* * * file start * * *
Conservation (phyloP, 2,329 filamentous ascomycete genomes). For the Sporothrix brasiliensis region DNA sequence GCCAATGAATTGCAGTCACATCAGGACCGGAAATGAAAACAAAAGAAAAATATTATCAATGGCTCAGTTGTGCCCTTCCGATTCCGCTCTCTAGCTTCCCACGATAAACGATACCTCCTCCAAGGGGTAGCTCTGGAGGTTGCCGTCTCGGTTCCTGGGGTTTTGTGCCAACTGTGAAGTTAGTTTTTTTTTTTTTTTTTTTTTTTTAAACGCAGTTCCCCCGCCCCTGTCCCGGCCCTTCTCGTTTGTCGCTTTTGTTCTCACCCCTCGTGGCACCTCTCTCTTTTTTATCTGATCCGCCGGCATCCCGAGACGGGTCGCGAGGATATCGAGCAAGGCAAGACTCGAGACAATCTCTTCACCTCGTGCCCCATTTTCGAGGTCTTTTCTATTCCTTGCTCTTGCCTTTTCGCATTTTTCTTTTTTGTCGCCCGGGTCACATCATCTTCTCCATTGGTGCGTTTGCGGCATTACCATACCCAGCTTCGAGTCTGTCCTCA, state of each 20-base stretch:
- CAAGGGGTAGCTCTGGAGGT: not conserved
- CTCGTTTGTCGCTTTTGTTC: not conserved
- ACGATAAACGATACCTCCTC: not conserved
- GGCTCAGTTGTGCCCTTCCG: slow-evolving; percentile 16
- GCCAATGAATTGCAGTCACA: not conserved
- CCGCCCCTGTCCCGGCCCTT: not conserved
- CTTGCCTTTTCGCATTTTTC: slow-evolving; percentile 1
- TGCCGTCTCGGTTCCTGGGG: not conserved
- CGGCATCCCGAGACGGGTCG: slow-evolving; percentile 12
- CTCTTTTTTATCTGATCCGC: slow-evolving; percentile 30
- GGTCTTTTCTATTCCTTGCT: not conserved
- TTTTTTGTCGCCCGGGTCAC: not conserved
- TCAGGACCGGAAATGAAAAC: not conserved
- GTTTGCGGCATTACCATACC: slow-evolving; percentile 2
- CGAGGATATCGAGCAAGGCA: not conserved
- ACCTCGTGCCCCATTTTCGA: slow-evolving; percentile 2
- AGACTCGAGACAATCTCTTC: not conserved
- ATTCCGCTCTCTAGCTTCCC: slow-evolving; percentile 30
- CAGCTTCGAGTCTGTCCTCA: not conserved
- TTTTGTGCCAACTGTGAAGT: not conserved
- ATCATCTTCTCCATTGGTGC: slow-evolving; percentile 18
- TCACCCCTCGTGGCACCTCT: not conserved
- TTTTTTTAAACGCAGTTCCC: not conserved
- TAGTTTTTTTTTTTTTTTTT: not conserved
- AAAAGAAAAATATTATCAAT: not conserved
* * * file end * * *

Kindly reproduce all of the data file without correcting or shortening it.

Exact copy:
Conservation (phyloP, 2,329 filamentous ascomycete genomes). For the Sporothrix brasiliensis region DNA sequence GCCAATGAATTGCAGTCACATCAGGACCGGAAATGAAAACAAAAGAAAAATATTATCAATGGCTCAGTTGTGCCCTTCCGATTCCGCTCTCTAGCTTCCCACGATAAACGATACCTCCTCCAAGGGGTAGCTCTGGAGGTTGCCGTCTCGGTTCCTGGGGTTTTGTGCCAACTGTGAAGTTAGTTTTTTTTTTTTTTTTTTTTTTTTAAACGCAGTTCCCCCGCCCCTGTCCCGGCCCTTCTCGTTTGTCGCTTTTGTTCTCACCCCTCGTGGCACCTCTCTCTTTTTTATCTGATCCGCCGGCATCCCGAGACGGGTCGCGAGGATATCGAGCAAGGCAAGACTCGAGACAATCTCTTCACCTCGTGCCCCATTTTCGAGGTCTTTTCTATTCCTTGCTCTTGCCTTTTCGCATTTTTCTTTTTTGTCGCCCGGGTCACATCATCTTCTCCATTGGTGCGTTTGCGGCATTACCATACCCAGCTTCGAGTCTGTCCTCA, state of each 20-base stretch:
- CAAGGGGTAGCTCTGGAGGT: not conserved
- CTCGTTTGTCGCTTTTGTTC: not conserved
- ACGATAAACGATACCTCCTC: not conserved
- GGCTCAGTTGTGCCCTTCCG: slow-evolving; percentile 16
- GCCAATGAATTGCAGTCACA: not conserved
- CCGCCCCTGTCCCGGCCCTT: not conserved
- CTTGCCTTTTCGCATTTTTC: slow-evolving; percentile 1
- TGCCGTCTCGGTTCCTGGGG: not conserved
- CGGCATCCCGAGACGGGTCG: slow-evolving; percentile 12
- CTCTTTTTTATCTGATCCGC: slow-evolving; percentile 30
- GGTCTTTTCTATTCCTTGCT: not conserved
- TTTTTTGTCGCCCGGGTCAC: not conserved
- TCAGGACCGGAAATGAAAAC: not conserved
- GTTTGCGGCATTACCATACC: slow-evolving; percentile 2
- CGAGGATATCGAGCAAGGCA: not conserved
- ACCTCGTGCCCCATTTTCGA: slow-evolving; percentile 2
- AGACTCGAGACAATCTCTTC: not conserved
- ATTCCGCTCTCTAGCTTCCC: slow-evolving; percentile 30
- CAGCTTCGAGTCTGTCCTCA: not conserved
- TTTTGTGCCAACTGTGAAGT: not conserved
- ATCATCTTCTCCATTGGTGC: slow-evolving; percentile 18
- TCACCCCTCGTGGCACCTCT: not conserved
- TTTTTTTAAACGCAGTTCCC: not conserved
- TAGTTTTTTTTTTTTTTTTT: not conserved
- AAAAGAAAAATATTATCAAT: not conserved